The water cycle (also known as the hydrological cycle) describes the various states of water as it moves through the environment - falling as rainwater, infiltrating to groundwater, moving toward streams, evaporating to cloud systems, and so on.
As it moves through the environment, water interacts with natural
systems. Trees intercept rainfall, soil and humus layers attenuate stormwater runoff
and infiltrate it to ground, and terrestrial and aquatic vegetation captures and transpires water back to the atmosphere.
Land development disturbs these natural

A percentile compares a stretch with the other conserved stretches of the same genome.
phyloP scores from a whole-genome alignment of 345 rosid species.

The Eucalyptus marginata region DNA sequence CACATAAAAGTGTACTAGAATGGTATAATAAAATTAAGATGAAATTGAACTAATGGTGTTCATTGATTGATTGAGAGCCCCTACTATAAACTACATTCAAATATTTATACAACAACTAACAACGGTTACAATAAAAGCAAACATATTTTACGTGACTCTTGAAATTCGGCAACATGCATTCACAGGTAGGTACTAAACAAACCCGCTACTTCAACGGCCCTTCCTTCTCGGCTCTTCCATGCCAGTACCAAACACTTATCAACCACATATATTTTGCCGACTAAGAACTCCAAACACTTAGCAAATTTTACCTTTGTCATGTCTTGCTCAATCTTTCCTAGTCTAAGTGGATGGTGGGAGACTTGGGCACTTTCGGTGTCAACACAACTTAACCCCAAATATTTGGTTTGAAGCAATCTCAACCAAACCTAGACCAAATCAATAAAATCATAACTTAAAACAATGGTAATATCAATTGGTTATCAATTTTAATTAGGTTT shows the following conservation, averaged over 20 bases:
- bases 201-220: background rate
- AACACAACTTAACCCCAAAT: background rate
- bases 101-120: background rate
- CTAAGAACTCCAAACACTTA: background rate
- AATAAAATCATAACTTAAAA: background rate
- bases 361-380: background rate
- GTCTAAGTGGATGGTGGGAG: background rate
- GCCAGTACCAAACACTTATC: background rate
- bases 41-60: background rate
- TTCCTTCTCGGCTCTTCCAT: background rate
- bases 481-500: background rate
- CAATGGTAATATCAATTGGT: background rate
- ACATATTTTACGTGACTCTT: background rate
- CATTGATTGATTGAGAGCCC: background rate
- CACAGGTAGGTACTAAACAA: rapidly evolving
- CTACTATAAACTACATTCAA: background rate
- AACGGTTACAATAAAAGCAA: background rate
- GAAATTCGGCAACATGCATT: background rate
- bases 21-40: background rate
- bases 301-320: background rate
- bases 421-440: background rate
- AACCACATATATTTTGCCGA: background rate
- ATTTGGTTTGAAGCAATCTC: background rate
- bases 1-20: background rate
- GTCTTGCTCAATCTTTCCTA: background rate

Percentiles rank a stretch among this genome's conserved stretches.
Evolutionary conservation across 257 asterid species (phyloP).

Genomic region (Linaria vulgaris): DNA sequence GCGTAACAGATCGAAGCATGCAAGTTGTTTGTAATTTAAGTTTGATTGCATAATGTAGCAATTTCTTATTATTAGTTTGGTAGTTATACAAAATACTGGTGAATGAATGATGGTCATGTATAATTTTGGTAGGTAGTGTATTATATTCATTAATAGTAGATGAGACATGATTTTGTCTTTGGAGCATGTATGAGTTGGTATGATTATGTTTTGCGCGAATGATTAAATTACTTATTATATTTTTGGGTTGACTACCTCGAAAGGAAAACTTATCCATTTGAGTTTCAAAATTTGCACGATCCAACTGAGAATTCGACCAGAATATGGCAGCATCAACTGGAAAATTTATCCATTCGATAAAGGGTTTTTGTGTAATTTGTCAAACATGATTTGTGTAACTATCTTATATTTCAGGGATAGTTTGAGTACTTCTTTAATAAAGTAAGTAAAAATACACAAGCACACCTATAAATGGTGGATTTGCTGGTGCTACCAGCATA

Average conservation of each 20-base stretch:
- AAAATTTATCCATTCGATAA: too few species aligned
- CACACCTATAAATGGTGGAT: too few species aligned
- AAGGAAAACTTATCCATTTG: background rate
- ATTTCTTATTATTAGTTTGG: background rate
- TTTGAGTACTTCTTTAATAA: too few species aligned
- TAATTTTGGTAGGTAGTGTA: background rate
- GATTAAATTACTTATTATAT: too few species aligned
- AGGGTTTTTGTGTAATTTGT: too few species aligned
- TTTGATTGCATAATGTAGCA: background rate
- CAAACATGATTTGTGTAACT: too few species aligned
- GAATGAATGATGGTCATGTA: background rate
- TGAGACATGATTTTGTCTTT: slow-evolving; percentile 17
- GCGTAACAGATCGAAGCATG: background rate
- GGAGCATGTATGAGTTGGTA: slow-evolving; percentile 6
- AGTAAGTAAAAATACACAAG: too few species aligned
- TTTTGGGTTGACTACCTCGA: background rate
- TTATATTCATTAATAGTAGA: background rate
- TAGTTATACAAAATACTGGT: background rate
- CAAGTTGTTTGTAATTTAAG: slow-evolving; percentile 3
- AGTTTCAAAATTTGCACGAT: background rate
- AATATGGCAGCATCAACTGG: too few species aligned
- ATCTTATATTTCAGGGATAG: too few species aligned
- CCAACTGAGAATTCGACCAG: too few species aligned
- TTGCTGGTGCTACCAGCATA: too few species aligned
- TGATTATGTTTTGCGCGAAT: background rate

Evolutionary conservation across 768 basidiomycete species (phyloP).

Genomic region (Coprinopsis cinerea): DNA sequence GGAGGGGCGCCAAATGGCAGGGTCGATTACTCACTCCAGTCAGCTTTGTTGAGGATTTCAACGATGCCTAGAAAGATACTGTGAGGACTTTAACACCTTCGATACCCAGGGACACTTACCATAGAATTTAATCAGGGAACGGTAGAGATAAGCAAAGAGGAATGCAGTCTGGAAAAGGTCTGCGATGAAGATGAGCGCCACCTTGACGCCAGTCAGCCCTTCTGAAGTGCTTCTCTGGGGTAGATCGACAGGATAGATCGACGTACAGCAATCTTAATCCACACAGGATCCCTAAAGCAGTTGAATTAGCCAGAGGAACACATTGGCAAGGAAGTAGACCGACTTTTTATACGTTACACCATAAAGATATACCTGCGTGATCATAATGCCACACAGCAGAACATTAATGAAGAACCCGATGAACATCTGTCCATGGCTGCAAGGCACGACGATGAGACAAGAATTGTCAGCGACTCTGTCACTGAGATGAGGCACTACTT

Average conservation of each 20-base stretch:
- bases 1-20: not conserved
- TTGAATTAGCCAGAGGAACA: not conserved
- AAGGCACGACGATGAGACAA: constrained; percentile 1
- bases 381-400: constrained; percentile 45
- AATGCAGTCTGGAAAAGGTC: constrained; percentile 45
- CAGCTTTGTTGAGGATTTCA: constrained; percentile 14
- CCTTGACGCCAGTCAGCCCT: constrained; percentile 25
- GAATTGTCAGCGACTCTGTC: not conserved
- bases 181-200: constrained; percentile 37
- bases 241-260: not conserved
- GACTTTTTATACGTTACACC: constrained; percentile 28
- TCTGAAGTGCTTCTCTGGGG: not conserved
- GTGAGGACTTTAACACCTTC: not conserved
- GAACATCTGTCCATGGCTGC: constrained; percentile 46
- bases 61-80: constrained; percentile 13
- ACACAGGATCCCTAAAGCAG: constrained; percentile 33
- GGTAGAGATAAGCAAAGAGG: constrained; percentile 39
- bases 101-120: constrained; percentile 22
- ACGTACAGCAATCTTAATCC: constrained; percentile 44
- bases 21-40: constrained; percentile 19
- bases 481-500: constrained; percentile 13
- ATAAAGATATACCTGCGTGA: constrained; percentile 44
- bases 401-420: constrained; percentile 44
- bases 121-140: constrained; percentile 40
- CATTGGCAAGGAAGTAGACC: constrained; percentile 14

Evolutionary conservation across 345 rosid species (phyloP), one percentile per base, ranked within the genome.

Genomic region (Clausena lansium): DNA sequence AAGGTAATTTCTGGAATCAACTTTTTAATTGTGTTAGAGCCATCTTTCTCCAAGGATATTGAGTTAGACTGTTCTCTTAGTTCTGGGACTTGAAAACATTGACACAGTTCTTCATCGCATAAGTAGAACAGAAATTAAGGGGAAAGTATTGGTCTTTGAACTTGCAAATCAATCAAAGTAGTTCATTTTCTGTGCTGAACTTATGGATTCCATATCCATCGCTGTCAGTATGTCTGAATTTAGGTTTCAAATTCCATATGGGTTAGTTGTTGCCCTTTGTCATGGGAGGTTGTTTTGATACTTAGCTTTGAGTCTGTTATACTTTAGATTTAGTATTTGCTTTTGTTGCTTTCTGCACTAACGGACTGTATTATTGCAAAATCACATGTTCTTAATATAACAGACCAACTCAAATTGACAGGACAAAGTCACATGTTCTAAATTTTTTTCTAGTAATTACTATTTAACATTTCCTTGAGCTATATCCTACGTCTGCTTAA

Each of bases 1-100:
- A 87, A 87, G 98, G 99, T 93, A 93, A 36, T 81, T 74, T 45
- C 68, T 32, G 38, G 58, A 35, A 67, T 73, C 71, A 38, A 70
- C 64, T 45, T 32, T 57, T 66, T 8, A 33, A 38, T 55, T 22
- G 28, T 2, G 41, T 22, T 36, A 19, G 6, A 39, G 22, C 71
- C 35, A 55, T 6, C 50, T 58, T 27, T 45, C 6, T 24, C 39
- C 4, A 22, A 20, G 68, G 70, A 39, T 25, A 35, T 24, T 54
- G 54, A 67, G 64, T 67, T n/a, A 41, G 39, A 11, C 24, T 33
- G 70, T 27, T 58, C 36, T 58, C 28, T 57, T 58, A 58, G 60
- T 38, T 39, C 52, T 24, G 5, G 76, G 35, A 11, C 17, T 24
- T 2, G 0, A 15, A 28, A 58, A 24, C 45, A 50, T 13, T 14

processes through vegetation clearance and soil modification. The developed site
, with impervious surfaces and kerb and pipe systems, tends to bypass natural
systems and direct large stormwater volumes to lower catchment areas, resulting in flooding and potentially damaging effects to natural
stream and wetland environments.
A WSD approach to development protects and enhances existing 'natural
' processes in the catchment. Where impervious surfaces do occur, stormwater runoff
is directed to vegetated landscapes and devices such as raingardens and swales, which mimic 'natural
' processes through enhanced infiltration, transpiration and attenuation in floodplains.